The Death Penalty Information Center has compiled its annual report on capital punishment in the United States.
According to the DPIC, the four states of (Florida (21), California (14), Texas (9), and Pennsylvania (7)) accounted for 65% of the country’s death sentences. Texas, however, led the nation once again in the number of executions, with fifteen people being executed this year in the Lone Star State.
Click on the image to read the full report:
Florida Killings May Be Solved Through This Week's Exhumation of In Cold Blood's Percy Smith and Richard Hickock for DNA Testing of Skeletal Remains
Most folk interested in the death penalty, whether they are for or against capital punishment, have read the non-fiction novel by Truman Capote, In Cold Blood, or seen the film based upon that book which starred Robert Blake and Scott Wilson as the two men executed by the State of Kansas for the killings of the Clutter family back in 1959.
Most people know that Perry Smith and Richard Hickock were sentenced to death by hanging for the killing of an entire family in their rural family home but not as many people are aware that after the Kansas crime, the two men left Kansas and roamed the country -- including stints in Nevada and Florida.
Which means that it is very possible that Smith and Hickock were in the State of Florida at the time of another set of homicides close to Miami: that of the Walker family, crimes that have remained unsolved even today.
Through a set of facts tying Smith and Hickock to the Walker homicides that has been deemed sufficient to support a court order allowing exhumation of their bodies, the two In Cold Blood killers may now be tied by DNA evidence to the Walker homicides as well.
For details, read the continuing coverage at the Huffington Post or the Miami Herald. The bodies were exhumed yesterday and DNA testing has already begun. It's not clear when any results or findings will be announced.
Iowa hasn't had a death penalty in over 50 years but public outrage over the deaths of two girls has spurred a new effort to re-institute capital punishment in Iowa.
The governor is fine with it, but it's a state senator named Kent Sorenson that is spearheading the effort to get a capital punishment statute back on the books. There's a lot of emotion driving this issue up in Iowa after the bodies of cousins Elizabeth Collins ( 8 years old ) and Lyric Cook-Morrissey (10 years old), missing since July 2012, were recently found.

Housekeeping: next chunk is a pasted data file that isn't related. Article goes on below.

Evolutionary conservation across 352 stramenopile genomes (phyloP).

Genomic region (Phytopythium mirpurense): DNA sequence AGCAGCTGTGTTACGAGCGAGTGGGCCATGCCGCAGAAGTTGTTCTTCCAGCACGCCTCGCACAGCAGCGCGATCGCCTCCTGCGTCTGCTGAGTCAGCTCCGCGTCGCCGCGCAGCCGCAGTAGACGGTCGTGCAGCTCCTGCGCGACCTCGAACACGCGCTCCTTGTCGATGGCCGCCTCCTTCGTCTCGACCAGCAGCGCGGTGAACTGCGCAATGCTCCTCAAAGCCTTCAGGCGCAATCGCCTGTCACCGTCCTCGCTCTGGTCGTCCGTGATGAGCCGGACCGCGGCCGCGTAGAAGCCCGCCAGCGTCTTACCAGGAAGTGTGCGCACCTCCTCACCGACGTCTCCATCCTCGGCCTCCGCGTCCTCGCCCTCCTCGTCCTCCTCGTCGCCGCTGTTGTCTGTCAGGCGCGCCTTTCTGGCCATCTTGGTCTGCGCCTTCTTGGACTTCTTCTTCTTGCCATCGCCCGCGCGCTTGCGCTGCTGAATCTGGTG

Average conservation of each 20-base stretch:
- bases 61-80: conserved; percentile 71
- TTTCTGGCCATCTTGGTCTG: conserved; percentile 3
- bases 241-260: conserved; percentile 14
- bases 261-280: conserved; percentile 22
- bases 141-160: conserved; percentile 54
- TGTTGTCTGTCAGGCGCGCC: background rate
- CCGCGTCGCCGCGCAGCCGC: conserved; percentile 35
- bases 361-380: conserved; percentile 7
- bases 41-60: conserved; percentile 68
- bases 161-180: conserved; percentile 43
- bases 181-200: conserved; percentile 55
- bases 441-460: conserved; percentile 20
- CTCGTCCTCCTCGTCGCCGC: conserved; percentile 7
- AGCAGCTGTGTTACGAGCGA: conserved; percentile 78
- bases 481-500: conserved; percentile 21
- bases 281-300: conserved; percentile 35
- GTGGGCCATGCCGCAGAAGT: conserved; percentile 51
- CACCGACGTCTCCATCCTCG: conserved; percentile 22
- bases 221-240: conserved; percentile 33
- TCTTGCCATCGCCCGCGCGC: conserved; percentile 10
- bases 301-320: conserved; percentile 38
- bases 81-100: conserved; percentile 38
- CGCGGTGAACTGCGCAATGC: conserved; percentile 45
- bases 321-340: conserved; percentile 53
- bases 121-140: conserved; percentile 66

Hunters discovered their remains this week in a wooded area near Evansdale, Iowa. No arrests have been made, no persons of interest identified. Currently, a reward for information is being offered in the amount of $150,000.00.
Sorenson plans on introducing the bill in January 2013. Whether or not he has the votes to get it out of the statehouse and to the governor's desk for signature is not so clear: the chair of the Senate Judiciary Committee doesn't think Sorenson can get those votes.
Judges and Prosecutors in Death Penalty Cases: When Are Their Private Communications During a Capital Trial Considered Inappropriate?
In Texas not too long ago, Charles Dean Hood lost his appeal for a new trial to the highest state court even though he had evidence that his defense counsel was unaware that at the time of Hood's criminal trial the judge presiding over that case, Judge Verna Sue Holland, was having an affair with the prosecutor in that trial, Thomas S. O'Connell, Jr.
The Texas Court of Criminal Appeals, where Judge Holland later presided, ruled that Mr. Hood should have raised the issue in his initial appeal and even though the lower court had ruled he deserved a new trial, the Texas Court of Criminal Appeals nixed it.
Now, in Florida, there's a similar situation. Florida Judge Ana Gardiner communicated with the prosecutor in a 2007 capital case while the death penalty trial of Omar Loureiro was ongoing, and the defense counsel wasn't aware this was happening.
Gardiner resigned as judge in 2010 so the Judicial Misconduct complaint filed against her went nowhere. Right now, she's dealing with the Florida Bar Association's disciplinary proceedings and last week, there was a two day inquiry (see the video feed provided by the Sun Sentinel online).
Seems that the trial judge and the prosecutor in the Florida case are not portraying their relationship as a love affair, but instead a close friendship where each was supporting the other through difficult times. This involved 949 phone calls and 471 text messages over the course of the death penalty trial.
The Florida Bar Report on the prosecutor recommended a suspension - we'll know soon enough what will happen to Judge Gardiner.